Malawi’s Rastafarians win landmark dreadlock ruling

Ezaius Mkandawire, a Malawian rasta poses for a portrait in his office in Lilongweon January 29, 2020. - Dreadlocks dominated headlines early in January in the southern African country after a landmark court ruling forcing schools to accept children with Rastafarian hairdos.
Ezaius Mkandawire, a Malawian rasta poses for a portrait in his office in Lilongweon January 29, 2020. - Dreadlocks dominated headlines early in January in the southern African country after a landmark court ruling forcing schools to accept children with Rastafarian hairdos.
Image: AMOS GUMULIRA

Makeda Mbewe was just six when she was kicked out of her primary school in Malawi for wearing her hair in the dreadlocks of her Rastafarian religion.

Two years later, she is back in the playground, thanks to a landmark court ruling in January forcing state schools to accept children wearing their hair the Rastafarian way.

The case was galvanised by her family, who joined forces with dozens of other Rastafarian parents to try to force the education system to end discrimination against children from one of the country’s smallest religious minorities.

“I am delighted with the ruling because it takes a huge burden off my shoulders,” Makeda’s father, Wisdom Mbewe, said.

At first there was no problem when Makeda enrolled at Blantyre Girls Primary School, in the country’s capital.

But after two years — and as her hair grew longer — she was told to leave.

“They demanded that we cut her hair,” her father, a truck driver, said.

Rastafarianism is a religious movement of Jamaican origin which considers former Ethiopian emperor Haile Selassie to be its messiah.

Many Rastafarians sport dreadlocks which symbolise the Lion of Judah, one of the late emperor’s titles.

Dreadlocks gained global recognition thanks to the cultural influence of the late reggae star Bob Marley, also a Rastafarian, and have since become popular the world over.

Malawi’s 15,000 Rastafarians have long suffered discrimination.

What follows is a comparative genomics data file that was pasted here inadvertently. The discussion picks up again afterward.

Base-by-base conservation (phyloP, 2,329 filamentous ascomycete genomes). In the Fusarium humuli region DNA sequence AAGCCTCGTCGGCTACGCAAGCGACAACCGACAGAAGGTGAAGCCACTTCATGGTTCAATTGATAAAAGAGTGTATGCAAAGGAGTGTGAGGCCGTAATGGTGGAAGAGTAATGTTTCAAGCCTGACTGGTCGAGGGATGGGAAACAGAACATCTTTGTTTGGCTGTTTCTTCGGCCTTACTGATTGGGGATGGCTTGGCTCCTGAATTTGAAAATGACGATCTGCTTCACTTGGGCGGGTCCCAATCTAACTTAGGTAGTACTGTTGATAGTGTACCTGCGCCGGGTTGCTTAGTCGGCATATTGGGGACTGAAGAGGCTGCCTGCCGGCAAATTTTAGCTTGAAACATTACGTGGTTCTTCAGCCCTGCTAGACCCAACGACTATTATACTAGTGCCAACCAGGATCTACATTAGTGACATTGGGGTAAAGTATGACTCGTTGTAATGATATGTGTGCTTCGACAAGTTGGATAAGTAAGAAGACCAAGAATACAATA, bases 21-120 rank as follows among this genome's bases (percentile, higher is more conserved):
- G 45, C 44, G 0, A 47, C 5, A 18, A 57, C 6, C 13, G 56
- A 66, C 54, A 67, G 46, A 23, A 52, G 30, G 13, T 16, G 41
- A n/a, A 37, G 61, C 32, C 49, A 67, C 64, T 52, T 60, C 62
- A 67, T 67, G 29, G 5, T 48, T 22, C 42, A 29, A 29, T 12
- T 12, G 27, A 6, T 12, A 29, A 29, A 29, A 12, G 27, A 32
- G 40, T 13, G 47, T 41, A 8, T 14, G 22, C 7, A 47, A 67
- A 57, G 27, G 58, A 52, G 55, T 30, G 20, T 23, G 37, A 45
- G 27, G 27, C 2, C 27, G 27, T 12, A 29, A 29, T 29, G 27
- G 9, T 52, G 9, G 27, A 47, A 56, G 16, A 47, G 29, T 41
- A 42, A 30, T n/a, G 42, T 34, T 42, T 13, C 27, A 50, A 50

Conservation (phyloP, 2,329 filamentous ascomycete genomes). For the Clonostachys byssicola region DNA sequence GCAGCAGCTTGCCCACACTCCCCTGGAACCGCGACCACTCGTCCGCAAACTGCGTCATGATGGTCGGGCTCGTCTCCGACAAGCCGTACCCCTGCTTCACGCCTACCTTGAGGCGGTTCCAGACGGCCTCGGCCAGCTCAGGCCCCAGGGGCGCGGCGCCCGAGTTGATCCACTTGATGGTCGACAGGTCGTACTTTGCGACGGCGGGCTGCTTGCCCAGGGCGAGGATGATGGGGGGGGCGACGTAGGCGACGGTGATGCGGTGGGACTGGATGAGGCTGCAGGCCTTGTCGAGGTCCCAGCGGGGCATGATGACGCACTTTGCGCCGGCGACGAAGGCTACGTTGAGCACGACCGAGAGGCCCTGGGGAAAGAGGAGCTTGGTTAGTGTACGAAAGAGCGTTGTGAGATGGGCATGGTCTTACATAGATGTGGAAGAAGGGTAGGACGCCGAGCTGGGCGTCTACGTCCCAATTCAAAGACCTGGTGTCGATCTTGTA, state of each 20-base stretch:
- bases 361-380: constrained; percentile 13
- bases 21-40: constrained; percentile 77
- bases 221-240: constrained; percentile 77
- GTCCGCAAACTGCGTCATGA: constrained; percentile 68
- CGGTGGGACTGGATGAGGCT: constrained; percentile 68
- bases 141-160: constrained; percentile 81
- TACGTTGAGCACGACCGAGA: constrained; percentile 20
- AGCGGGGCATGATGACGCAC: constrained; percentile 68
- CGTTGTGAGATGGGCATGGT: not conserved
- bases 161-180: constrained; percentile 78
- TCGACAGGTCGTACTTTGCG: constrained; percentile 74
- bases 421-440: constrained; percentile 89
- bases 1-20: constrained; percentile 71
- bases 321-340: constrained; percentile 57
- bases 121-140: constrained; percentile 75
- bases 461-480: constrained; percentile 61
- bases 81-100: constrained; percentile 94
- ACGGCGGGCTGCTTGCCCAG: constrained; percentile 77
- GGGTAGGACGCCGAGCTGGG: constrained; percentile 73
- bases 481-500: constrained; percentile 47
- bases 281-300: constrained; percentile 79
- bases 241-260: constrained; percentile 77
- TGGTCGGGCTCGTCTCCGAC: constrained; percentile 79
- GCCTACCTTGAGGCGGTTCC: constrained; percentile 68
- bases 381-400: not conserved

In government-run schools, children were told either to shave or cut off the locks, were refused enrolment or simply thrown out of class.

The ministry of education said the ban was justified under a policy that required all pupils to have a neat appearance and clean hair.

But, challenged by lawyers for the Rastafarian children, it was unable to produce documents to prove the policy existed.

As a result of her exclusion, Makeda was home-schooled for two years which placed a strain on her family’s finances.

Her father approached local advocacy charity, the Centre for Human Rights Education, Advice and Assistance, for help.

Subsequently, the centre received complaints from the parents of 76 other Rastafarian children about being denied admission into government schools, the charity’s lawyer, Chikondi Chijozi, said.

It then took the issue to court.

On January 14, high court judge Zione Ntaba ordered the country’s 7,000-odd government-run schools to admit “all children of Rastafari religion, who have dreadlocks”.

Ray Harawa, a Rastafari leader in the forefront of the fight for the rights of his co-religionists in Malawi, welcomed the ruling.

“This judgment will go a long way in showcasing how seriously advanced our democracy is,” he said.

The order is in line with judgments by courts in Kenya, Zimbabwe and SA.

They all ruled that excluding dreadlocked children from school was an infringement of their right to freedom of religion, according to the Southern Africa Litigation Centre (SALC).

Makeda was back in school days after the court ruling.

For Rastafarian parents, the court victory is bittersweet.

Ezaius Mkandawire said it was “just the beginning” of the battle for compensation.

“What about those people that have not gone to school for the past 25 years?," Mkandawire asked.

“Someone has to pay for that.” — AFP

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